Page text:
Functional magnetic resonance imaging of delay and trace eyeblink conditioning in the primary visual cortex of the rabbit.
ABSTRACT The primary sensory cortices have been shown in recent years to undergo experience- and learning-related plasticity under a variety of experimental circumstances. In this study, we used functional magnetic resonance imaging (fMRI) in parallel with both delay and trace eyeblink conditioning to image the learning-related functional activation within the primary visual cortex (V1) of awake, behaving rabbits. We expected that the differing level of forebrain dependence between these two conditioning paradigms should produce a differential blood oxygenation level-dependent (BOLD) functional response in V1. Our results showed a significant expansion of activated volume within V1, particularly early in learning, after training with the more cognitively demanding trace paradigm. In contrast, the simpler delay paradigm produced an increase in the magnitude of the BOLD response in activated voxels, but no significant change in activated volume. No accompanying learning-related changes were observed in the primary somatosensory cortex, which mediates the unconditioned stimulus. These results suggest that the recruitment of additional neurons within V1 is necessary to support the more demanding memory imposed by the trace interval. To our knowledge, this work is the first functional imaging study to compare directly trace and delay eyeblink conditioning in an animal model.
The Journal of Comparative Neurology 06/1969; 136(1):99-126. · 3.81 Impact Factor
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ABSTRACT: The purpose of the study was to map the functional neuroanatomy of simple associative learning in humans. Eyeblink conditioning was studied in eight normal volunteers using positron emission tomography and H215O. Regional cerebral blood flow was assessed during three sequential phases: (i) explicitly unpaired presentations of the unconditioned stimulus (air puff to the right eye) and conditioned stimulus (binaural tone), (ii) paired presentations of the two stimuli (associative learning), and (iii) presentation of the conditioned stimulus alone. During associative learning, relative to the unpaired phase, blood flow was significantly increased in primary auditory and left posterior cingulate cortices and significantly decreased in areas of the right cerebellar, right prefrontal, right parietal, and insular cortices and right neostriatum. The lateralization of the changes may relate to the functional organization of memory and learning processes in the brain. The activation in primary auditory cortex is an example, using a neuroimaging technique, of a learning-related change in primary sensory cortex in humans. The changes in areas such as the cerebellum, prefrontal cortex, and neostriatum provide support for their roles in associative learning as proposed by animal models. Moreover, these findings show that in humans, even simple classical conditioning involves distributed changes in multiple neural systems.Proceedings of the National Academy of Sciences 09/1994; 91(17):8122-6. · 9.68 Impact Factor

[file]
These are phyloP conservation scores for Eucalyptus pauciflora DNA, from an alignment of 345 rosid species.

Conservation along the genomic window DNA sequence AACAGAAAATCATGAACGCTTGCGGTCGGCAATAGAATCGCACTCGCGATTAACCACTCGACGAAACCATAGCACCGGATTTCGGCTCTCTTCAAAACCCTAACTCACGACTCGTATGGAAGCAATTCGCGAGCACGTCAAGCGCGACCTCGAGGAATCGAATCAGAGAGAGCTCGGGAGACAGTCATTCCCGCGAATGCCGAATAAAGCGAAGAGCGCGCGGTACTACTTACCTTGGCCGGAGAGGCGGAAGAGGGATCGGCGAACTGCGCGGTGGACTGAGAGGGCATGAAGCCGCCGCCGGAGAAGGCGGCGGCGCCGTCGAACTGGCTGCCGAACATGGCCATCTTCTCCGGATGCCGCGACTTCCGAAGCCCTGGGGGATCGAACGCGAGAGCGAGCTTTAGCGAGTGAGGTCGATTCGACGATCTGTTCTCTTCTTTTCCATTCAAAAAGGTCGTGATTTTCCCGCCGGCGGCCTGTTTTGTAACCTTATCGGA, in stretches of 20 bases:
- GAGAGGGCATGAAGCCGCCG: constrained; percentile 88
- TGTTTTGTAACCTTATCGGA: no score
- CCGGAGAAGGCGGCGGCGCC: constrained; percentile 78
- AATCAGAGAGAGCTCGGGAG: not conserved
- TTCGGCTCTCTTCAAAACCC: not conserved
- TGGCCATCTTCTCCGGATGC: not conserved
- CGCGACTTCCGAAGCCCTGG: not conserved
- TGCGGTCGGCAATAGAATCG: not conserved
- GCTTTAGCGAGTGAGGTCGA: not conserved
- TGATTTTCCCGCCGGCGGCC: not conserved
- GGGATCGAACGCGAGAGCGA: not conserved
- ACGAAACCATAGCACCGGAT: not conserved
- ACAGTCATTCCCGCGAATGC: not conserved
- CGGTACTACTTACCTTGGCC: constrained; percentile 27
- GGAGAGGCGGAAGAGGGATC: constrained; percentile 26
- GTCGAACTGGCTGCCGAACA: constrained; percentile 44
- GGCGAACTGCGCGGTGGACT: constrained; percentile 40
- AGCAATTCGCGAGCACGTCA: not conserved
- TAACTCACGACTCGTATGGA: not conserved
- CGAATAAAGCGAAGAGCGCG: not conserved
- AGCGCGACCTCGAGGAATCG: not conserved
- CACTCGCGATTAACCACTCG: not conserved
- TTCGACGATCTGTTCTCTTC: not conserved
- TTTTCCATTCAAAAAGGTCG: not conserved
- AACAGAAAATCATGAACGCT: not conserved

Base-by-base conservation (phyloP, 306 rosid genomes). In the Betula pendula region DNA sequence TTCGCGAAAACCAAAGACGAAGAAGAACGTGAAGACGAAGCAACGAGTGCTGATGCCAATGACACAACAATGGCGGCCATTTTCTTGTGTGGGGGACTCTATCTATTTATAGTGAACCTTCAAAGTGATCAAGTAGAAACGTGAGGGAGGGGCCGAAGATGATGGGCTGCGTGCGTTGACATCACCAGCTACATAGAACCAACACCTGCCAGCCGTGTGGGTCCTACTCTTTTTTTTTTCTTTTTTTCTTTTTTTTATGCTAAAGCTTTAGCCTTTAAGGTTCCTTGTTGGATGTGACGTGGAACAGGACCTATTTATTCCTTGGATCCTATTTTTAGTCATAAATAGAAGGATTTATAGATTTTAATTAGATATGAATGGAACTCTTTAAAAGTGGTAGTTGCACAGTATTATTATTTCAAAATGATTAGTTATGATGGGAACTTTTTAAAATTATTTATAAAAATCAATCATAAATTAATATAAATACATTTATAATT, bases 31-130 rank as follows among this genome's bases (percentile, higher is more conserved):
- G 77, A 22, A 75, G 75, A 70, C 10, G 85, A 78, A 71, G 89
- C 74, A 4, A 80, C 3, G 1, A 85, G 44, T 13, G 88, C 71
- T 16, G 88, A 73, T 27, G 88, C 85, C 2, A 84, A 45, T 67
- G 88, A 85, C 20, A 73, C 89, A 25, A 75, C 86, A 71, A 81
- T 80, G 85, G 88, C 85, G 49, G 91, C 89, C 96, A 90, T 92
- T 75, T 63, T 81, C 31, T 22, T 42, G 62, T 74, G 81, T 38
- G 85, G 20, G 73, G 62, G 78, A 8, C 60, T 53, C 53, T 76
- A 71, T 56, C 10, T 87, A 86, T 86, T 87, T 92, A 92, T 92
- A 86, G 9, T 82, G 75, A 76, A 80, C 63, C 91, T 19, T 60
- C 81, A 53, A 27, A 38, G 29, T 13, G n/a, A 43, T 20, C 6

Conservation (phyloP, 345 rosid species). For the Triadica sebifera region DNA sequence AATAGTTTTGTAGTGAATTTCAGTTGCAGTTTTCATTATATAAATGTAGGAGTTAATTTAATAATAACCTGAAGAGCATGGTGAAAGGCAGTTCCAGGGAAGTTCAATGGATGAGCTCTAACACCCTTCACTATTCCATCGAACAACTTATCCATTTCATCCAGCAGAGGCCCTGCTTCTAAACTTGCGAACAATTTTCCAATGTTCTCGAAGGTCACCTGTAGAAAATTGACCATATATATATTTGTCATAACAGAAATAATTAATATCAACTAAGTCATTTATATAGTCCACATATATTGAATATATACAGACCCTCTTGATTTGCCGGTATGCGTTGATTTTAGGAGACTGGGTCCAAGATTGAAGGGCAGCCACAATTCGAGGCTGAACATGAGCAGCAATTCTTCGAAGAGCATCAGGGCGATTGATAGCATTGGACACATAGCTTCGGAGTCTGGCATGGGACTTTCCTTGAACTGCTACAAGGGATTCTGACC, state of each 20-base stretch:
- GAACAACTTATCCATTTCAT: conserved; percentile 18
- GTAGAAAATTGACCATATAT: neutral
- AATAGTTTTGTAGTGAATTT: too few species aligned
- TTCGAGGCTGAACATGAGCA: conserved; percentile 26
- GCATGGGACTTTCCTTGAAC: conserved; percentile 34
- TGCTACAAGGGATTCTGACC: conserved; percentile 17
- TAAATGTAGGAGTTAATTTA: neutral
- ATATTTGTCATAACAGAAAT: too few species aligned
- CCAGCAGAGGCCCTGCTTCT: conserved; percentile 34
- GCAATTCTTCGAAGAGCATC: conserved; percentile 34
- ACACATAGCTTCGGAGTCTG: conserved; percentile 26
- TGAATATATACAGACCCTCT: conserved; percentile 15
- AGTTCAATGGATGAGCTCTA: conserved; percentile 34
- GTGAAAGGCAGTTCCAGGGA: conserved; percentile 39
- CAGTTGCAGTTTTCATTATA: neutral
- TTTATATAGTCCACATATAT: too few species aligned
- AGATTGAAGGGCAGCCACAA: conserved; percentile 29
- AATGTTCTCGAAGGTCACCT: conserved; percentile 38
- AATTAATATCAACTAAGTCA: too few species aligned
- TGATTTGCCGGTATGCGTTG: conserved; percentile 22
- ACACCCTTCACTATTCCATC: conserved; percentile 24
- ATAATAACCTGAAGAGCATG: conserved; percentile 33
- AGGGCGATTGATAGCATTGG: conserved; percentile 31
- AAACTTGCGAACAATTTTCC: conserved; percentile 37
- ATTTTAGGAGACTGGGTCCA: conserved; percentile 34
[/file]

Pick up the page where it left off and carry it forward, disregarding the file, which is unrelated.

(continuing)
Article: Comparisons of dorsal and ventral hippocampus cornu ammonis region 1 pyramidal neuron activity during trace eye-blink conditioning in the rabbit.[show abstract] [hide abstract]
ABSTRACT: Previous studies demonstrating a critical role of the hippocampus during trace eye-blink conditioning have focused primarily upon the dorsal portion of the structure. However, evidence suggests that a functional differentiation exists along the septotemporal axis of the hippocampus. In the present study, the activity of 2588 single cornu ammonis region 1 pyramidal neurons of the dorsal hippocampus and ventral hippocampus were recorded during trace and pseudo-eye-blink conditioning of the rabbit. Learning-related increases in dorsal hippocampus neuron firing rates were observed immediately prior to behavioral criterion, and increased over the course of training. Activation of dorsal hippocampus neurons during trace conditioning was also greater than that of ventral hippocampus neurons, including during the trace interval, in well-trained animals. An unexpected difference in the patterns of learning-related activity between hemispheres was also observed. Neurons of the dorsal hippocampus ipsilateral and contralateral to the trained eye, exhibiting significant increases in firing rate [rate increasing neurons], demonstrated the greatest magnitude of activation early and late in training, respectively. Rate increasing neurons of the dorsal hippocampus also exhibited a greater diversity of response profiles, with 69% of dorsal hippocampus rate increasing neurons exhibiting significant increases in firing rate during the conditioned stimulus and/or trace intervals, compared with only 8% of ventral hippocampus rate increasing neurons (the remainder of which were significantly responsive during only the unconditioned stimulus and/or post-unconditioned stimulus intervals). Only modest learning-related activation of ventral hippocampus neurons was observed, reflected as an increase in conditioning stimulus-elicited rate increasing neuron response magnitudes over the course of training. No differences in firing rate between dorsal hippocampus and ventral hippocampus neurons during a 1-day pre-training habituation session were observed. Thus, dorsal hippocampus activation is more robust, suggesting a more substantial role for these neurons in the processing of temporal information during trace eye-blink conditioning.Neuroscience 10/2006; 141(3):1123-37. · 3.38 Impact Factor